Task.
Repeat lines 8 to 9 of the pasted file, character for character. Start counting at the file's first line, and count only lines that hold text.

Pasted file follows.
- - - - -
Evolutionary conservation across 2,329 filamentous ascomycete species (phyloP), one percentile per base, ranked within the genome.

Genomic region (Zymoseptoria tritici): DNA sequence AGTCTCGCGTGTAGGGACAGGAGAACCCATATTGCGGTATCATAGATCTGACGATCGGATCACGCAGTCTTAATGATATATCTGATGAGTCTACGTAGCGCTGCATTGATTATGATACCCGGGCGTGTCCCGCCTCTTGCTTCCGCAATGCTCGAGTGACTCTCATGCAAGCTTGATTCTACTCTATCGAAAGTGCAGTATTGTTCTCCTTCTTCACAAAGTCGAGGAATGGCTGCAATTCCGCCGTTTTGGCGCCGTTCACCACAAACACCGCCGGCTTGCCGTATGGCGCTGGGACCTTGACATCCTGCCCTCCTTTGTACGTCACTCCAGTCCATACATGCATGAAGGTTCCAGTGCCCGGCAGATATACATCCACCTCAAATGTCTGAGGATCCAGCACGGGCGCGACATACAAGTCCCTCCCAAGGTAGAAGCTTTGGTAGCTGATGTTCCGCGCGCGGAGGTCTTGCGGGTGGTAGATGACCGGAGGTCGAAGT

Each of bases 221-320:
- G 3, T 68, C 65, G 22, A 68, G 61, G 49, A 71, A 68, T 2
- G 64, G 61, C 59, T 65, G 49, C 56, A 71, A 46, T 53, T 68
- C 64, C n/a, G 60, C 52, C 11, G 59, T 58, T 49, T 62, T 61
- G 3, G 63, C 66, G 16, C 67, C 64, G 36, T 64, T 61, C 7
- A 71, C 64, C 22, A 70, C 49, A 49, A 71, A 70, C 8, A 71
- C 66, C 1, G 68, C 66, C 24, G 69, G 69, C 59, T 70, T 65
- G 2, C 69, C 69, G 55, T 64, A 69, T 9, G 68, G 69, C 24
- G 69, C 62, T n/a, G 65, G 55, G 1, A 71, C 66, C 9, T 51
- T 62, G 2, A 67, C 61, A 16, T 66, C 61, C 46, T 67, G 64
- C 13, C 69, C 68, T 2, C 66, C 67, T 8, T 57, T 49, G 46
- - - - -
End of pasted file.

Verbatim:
- A 71, C 64, C 22, A 70, C 49, A 49, A 71, A 70, C 8, A 71
- C 66, C 1, G 68, C 66, C 24, G 69, G 69, C 59, T 70, T 65